Catholic FAQ


Latest Threads
newest posts



Go Back   Catholic Answers Forums > Forums > Apologetics > Social Justice
 

Welcome to Catholic Answers Forums, the largest Catholic Community on the Web.

Here you can join over 400,000 members from around the world discussing all things Catholic. Membership is open to all, Catholic and non-Catholic alike, who seek the Truth with Charity.

To gain full access, you must register for a FREE account. Registered members are able to:
  • Submit questions about the faith to experts from Catholic Answers
  • Participate in all forum discussions
  • Communicate privately with Catholics from around the world
  • Plus join a prayer group, read with the Book Club, and much more.
Registration is fast, simple and absolutely free. So join our community today!

Have a question about registration or your account log-in? Just contact our Support Hotline.

View Poll Results: As a Catholic, What do you think about the bombing of Hiroshima?
Morally Wrong 180 61.43%
We had to it 113 38.57%
Voters: 293. You may not vote on this poll

Closed Thread
 
Thread Tools Search Thread Display
  #61  
Old Jun 27, '11, 1:57 pm
JimG JimG is offline
Forum Elder
 
Join Date: May 23, 2004
Posts: 23,113
Religion: Catholic
Default Re: As a Catholic, What do you think about Hiroshima?

For his entire life, Harry Truman remained convinced of the correctness of his decision to drop the bombs on Hiroshima and Nagasaki. In 1958, after he repeated this conviction to a television reported, the Hiroshima city council drafted a resolution deploring his comments, and sent it to him at his home in Independence, Mo.

Mr. Truman wrote the council a reply, which can be found here, along with the original resolution.
  #62  
Old Jun 27, '11, 3:02 pm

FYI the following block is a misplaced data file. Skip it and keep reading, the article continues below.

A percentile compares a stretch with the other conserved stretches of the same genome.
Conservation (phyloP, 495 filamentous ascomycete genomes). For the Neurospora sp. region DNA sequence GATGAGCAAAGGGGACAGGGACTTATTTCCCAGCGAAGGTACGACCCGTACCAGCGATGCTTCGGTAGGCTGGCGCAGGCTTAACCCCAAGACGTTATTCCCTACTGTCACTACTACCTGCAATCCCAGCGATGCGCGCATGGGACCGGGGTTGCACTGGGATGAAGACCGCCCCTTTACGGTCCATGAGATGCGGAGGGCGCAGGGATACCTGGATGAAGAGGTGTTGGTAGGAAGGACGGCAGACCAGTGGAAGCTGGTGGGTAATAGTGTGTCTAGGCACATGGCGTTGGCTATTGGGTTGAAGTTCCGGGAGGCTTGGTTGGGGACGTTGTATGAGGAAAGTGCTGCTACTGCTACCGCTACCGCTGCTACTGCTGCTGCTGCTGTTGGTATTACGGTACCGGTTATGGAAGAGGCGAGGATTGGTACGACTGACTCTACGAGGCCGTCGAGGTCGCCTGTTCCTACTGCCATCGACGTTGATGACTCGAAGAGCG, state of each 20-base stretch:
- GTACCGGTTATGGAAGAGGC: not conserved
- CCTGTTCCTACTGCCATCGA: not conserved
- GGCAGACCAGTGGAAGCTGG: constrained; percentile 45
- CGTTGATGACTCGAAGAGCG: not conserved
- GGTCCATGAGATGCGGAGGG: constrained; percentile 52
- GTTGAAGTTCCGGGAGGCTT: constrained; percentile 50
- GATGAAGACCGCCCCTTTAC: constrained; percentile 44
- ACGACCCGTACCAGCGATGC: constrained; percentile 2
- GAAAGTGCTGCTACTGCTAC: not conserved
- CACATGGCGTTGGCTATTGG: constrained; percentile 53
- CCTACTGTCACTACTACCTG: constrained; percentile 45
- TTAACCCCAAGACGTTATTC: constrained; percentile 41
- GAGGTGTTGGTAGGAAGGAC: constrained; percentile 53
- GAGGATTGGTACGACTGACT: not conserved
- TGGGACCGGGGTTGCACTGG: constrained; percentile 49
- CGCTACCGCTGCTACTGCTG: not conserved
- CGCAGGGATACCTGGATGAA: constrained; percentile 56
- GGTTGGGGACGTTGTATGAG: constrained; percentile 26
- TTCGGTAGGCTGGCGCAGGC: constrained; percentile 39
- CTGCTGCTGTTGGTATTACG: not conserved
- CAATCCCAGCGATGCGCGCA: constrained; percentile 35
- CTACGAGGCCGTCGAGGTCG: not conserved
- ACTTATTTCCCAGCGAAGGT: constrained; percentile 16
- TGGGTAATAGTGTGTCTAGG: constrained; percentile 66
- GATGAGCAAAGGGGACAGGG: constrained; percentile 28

Ghosty Ghosty is offline
Senior Member
 
Join Date: June 3, 2004
Posts: 8,388
Religion: transferring to the Melkite Church
Send a message via MSN to Ghosty Send a message via Yahoo to Ghosty
Default Re: As a Catholic, What do you think about Hiroshima?

Quote:
Originally Posted by JHow View Post
You propose some other agency that caused the end of the war? Wishing made it so?
The sinking of the Japanese Imperial Navy and the blockade ended the war. That was the assesment of our military leaders of the time. The atom bombs were show pieces, IMO. Japan woldn't have been seeking a peace treaty before the bombs if continued warfare was feasible.

Peace and God bless!
__________________
But I will look for some means of going to heaven by a little way which is very short and very straight, a little way that is quite new.
  #63  
Old Jun 27, '11, 5:32 pm
smichhertz smichhertz is offline
Regular Member
 
Join Date: August 19, 2010
Posts: 2,023
Religion: Catholic
Default Re: As a Catholic, What do you think about Hiroshima?

As added food for thought: doesn't Catholic Theology support the idea that the ends don't justify the means? If that's the case, than in order to argue that the bombing of Hiroshima, a Catholic cannot use the ENDS (such as the end of the war, or sparing of lives) as justification but must rather focus on the MEANS (destroying an entire city) and show how it is morally neutral.

That's where my hang up is. If anyone can successfully do it, I'll be the first to admit it.
__________________

"Do not be afraid. Do not be satisfied with mediocrity. Put out into the deep and let down your nets for a catch." - Pope St. John Paul II
  #64  
Old Jun 27, '11, 7:34 pm
JimG JimG is offline
Forum Elder
 
Join Date: May 23, 2004
Posts: 23,113
Religion: Catholic
Default Re: As a Catholic, What do you think about Hiroshima?

Quote:
Originally Posted by smichhertz View Post
As added food for thought: doesn't Catholic Theology support the idea that the ends don't justify the means? If that's the case, than in order to argue that the bombing of Hiroshima, a Catholic cannot use the ENDS (such as the end of the war, or sparing of lives) as justification but must rather focus on the MEANS (destroying an entire city) and show how it is morally neutral.

That's where my hang up is. If anyone can successfully do it, I'll be the first to admit it.
You are right. The ends don't justify the means. And my problem with where this leads us, in retrospect, is that Truman withholds use of the two bombs, there is an invasion, and a much greater loss of life. But that's consequentialism. I suppose the correct answer is to forgo the bombs and suffer the larger loss of life on both sides.

In reality, this type of discussion simply did not arise in 1945. Not from Catholic theologians, not from the bishops. I doubt that there was much discussion when the crossbow was first invented either, or siege machines.